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A Dagger is a small bladed weapon less than 30 centimeters long. For sake of simplicity, this will also cover various knives which serve the same role, though strictly speaking, a dagger is a knife designed primarily for thrusting.

Daggers in Warfare

Most daggers are effectively (Suppose to be) scaled down swords, sacrificing reach for light weight and ease of carry and storage. As such, while they can slash, they are mostly used for stabbing. Like swords, both straight and curved as well as double edged and single edged daggers existed.

For the most part, the main use of daggers was as a fallback weapon for soldiers in case they lost their heavier sword, maces, spears or whatever and as a concealed weapon for defensive (if you are fearing a mugging or an assassin) or offensive (you are a mugger or an assassin) purposes. In late medieval a dagger was also the go-to weapon for finishing heavily-armored opponents once you incapacitated them with some other weapon, as a thin and short blade was ideal for shoving through a visor or other gap in the armor. As a nice bonus, they were also small enough to be used as a regular knife for when you have to cut some potatoes for dinner and other such things.

However: That is what a dagger is suppose to be, the exact legal definitions of a dagger are often different and in Europe the difference between dagger and sword was often in the hilt construction. This produced some odd examples of weapons that while they look like 'swords' are 'legally' daggers. The most blatant example being the holder for the guinness world record for longest dagger, which is 91.50 centimeters long, and yet is still considered a dagger. Some non-European examples of this exist as well, such as the Kodachi, which was just short enough to avoid being a sword.

Types of Daggers

  • Stone Daggers: Unlike swords, you could make a serviceable dagger out of stones which could take an edge like flint, which could be chipped away into that shape. These are commonly found in neolithic burial sites.
    • Obsidian Dagger: Made of volcanic glass, these daggers were extra sharp but extra brittle as well. Fun fact- some of them had monomolecular edges, as confirmed by observing the blades under electron microscopes.
  • Pugio: A leaf shaped dagger used by Roman Legionaries.
  • Stiletto: Much like the shoe that got its name from it, the stiletto has a needle-esque blade designed for stabbing with as little resistance as possible. The blade is typically thin yet hard, which allows it to puncture flesh with ease while slipping through gaps in bone. Its small size and killing power made it a popular choice for assassins back then and today. Its drawback, however, is that it is designed exclusively for stabbing. The blade's design did not allow it to effectively cut opponents with slashes, restricting the user to stabs, and the blade's thin and hard characteristic made it very likely to shatter when struck with a hard object.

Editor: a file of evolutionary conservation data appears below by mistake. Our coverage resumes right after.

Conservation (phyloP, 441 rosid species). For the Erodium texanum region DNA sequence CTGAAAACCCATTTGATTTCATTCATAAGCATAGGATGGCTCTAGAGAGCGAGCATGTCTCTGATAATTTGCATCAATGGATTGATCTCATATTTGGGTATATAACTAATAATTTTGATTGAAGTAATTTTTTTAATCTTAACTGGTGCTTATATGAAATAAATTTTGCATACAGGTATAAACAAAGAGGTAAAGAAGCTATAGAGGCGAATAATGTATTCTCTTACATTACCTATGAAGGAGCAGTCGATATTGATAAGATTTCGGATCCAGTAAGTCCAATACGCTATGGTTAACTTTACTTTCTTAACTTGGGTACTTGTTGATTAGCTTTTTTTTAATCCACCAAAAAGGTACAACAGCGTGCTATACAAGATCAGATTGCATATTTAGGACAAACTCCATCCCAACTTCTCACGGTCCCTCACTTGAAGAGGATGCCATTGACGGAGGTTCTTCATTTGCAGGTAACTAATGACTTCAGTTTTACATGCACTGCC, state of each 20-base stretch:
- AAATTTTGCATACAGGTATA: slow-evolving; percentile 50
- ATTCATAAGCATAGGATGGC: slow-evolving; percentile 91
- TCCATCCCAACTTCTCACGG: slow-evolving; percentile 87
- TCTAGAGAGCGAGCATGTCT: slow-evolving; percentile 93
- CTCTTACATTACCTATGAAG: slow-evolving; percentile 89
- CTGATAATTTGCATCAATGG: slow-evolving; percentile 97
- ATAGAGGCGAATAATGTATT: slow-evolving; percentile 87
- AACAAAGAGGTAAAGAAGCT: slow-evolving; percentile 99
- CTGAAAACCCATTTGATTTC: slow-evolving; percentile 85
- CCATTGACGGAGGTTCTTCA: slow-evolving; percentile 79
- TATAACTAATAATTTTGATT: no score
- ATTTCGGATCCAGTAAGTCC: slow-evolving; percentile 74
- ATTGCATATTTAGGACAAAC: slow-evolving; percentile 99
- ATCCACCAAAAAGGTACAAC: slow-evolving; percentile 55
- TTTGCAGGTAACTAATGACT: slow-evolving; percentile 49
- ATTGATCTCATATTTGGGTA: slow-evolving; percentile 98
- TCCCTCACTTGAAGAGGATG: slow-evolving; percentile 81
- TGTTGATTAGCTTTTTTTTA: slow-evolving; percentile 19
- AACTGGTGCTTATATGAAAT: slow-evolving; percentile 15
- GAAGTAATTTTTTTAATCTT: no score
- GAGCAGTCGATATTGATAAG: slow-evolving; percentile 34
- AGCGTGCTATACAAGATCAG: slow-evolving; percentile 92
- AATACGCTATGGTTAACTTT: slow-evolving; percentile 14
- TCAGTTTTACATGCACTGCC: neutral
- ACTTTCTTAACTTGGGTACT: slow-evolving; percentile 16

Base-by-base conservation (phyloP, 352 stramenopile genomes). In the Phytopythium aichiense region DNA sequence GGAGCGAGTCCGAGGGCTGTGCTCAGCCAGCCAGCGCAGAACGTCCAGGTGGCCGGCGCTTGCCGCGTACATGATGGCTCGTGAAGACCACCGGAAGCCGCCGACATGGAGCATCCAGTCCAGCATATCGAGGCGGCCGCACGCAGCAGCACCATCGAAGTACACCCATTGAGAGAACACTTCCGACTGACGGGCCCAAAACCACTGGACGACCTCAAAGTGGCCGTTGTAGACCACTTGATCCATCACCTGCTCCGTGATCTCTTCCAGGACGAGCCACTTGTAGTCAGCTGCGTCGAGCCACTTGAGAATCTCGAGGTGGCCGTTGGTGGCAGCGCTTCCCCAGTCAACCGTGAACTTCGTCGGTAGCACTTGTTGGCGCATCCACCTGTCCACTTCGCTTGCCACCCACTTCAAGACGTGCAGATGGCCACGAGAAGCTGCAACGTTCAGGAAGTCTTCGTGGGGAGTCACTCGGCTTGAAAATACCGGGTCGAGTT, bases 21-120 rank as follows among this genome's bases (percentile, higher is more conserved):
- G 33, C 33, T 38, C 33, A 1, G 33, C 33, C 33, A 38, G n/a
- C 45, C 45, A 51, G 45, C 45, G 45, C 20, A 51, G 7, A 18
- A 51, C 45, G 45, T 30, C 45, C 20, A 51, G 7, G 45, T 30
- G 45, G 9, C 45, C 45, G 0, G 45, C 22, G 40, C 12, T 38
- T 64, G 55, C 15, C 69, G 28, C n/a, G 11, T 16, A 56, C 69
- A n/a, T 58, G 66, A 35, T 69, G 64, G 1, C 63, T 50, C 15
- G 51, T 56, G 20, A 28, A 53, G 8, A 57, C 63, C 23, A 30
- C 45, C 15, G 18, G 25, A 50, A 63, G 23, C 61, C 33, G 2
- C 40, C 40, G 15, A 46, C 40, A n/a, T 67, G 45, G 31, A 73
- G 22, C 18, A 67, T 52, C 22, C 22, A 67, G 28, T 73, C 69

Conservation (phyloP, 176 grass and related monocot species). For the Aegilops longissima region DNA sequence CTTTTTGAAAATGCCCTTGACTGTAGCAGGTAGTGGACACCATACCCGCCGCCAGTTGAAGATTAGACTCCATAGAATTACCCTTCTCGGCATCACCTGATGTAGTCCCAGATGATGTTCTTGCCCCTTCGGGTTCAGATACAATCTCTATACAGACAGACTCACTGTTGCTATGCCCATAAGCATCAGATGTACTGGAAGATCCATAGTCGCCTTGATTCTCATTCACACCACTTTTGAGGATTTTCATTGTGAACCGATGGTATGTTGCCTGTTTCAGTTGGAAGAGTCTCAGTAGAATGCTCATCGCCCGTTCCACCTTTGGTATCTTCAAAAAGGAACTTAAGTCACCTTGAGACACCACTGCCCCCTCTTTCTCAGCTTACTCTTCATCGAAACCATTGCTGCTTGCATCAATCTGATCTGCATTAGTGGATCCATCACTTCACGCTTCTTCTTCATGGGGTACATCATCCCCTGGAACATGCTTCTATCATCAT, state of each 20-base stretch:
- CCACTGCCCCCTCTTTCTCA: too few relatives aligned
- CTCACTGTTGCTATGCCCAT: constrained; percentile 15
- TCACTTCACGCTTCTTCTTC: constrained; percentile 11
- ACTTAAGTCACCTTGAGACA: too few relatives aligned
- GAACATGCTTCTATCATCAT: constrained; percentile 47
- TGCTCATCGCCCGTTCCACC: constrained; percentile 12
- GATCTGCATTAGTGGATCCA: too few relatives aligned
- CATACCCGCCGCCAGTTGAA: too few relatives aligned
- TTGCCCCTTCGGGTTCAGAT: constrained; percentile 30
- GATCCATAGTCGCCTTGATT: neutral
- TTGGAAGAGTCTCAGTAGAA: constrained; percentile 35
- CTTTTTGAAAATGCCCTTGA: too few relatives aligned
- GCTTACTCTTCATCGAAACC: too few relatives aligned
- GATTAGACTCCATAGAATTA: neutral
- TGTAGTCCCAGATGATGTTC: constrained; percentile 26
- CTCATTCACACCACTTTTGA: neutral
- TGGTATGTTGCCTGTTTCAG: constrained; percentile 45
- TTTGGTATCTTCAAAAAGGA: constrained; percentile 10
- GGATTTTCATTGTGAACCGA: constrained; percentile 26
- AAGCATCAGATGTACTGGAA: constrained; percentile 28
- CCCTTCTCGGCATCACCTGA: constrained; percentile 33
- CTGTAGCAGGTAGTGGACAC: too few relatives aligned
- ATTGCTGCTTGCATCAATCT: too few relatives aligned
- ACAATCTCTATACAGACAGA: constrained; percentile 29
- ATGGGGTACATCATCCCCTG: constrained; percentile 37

• Bayonet: A bayonet is a type of knife meant to be mounted onto the muzzle of a firearm, typically a rifle or carbine, so that a soldier can use their firearm as a makeshift spear in close combat. Bayonets themselves evolved over time alongside firearms:
  • Plug Bayonet: One of the earliest bayonets simply plugged into the muzzle of a musket, making it impossible to fire and stab at the same time, basically rendering the weapon useless outside of melee range. This was quickly superseded by...
  • Socket Bayonet: This came with a ring to fit around the muzzle, allowing it to be attached without blocking the muzzle.
  • Sword Bayonet: Like the name suggests, this was a short sword that attached to the end of a rifle. Besides being more useful on its own in melee, a sword bayonet extended a rifle's striking range and was useful during WWI when soldiers began wearing thick coats and gear, allowing soldiers to penetrate all those extra layers. At least, when they didn't have to worry about manuevering in cramped trenches, in which case that extra length became a liability. That lead to...
  • Multipurpose Bayonet: With melee weapons eventually growing obsolete, the only regularly issued bladed weapon to soldiers is what is essentially a utility knife that can be attached to your rifle. Bayonet charges may be a thing of the past, but these knives are still quite handy, whether in a close quarters fight or for general survival and tool use. And while melee is a crapshoot with automatic weapons and shotguns being a thing, it is better to have at least something to use there.
  • Bayonets on Pistols: An uncommon exception to the aforementioned bayonets being mounted to "typically a rifle or carbine", attaching a knife to your sidearm was a rare enough occurrence to be worth specifically mentioning. Seriously, these things existed. WWI trench fights were some crazy business. Also some examples among so called "Chinese mystery pistols", guns built by interwar era Chinese smiths who didn't understand how guns worked.
  • Bayonets on Machine Guns: Another uncommon exception by the Japanese in WW2 was putting bayonets on their light machine guns, which was mostly just noteworthy for being as much retarded fail as it sounds like given that light machine guns are already more or less the upper limit of cumbersome a single person can be expected easily handle in combat, let alone trying to swing the front of the thing into people's guts.
  • Bayonets on Tanks: You think you're funny but the Staff Sergeant didn't laugh because you're the tenth chucklefuck to play with the tig welder this FY and it wasn't even very clever the first time.
  • Machete: A large, cleaver-like knife around 30-40cm. It was first employed by the Spaniards, who used it for cutting undergrowth and heathen swine during their expeditions into jungles. It is still used for these purposes in Latin America and parts of Africa, and has also been repurposed as a weapon by various militias and guerrilla forces.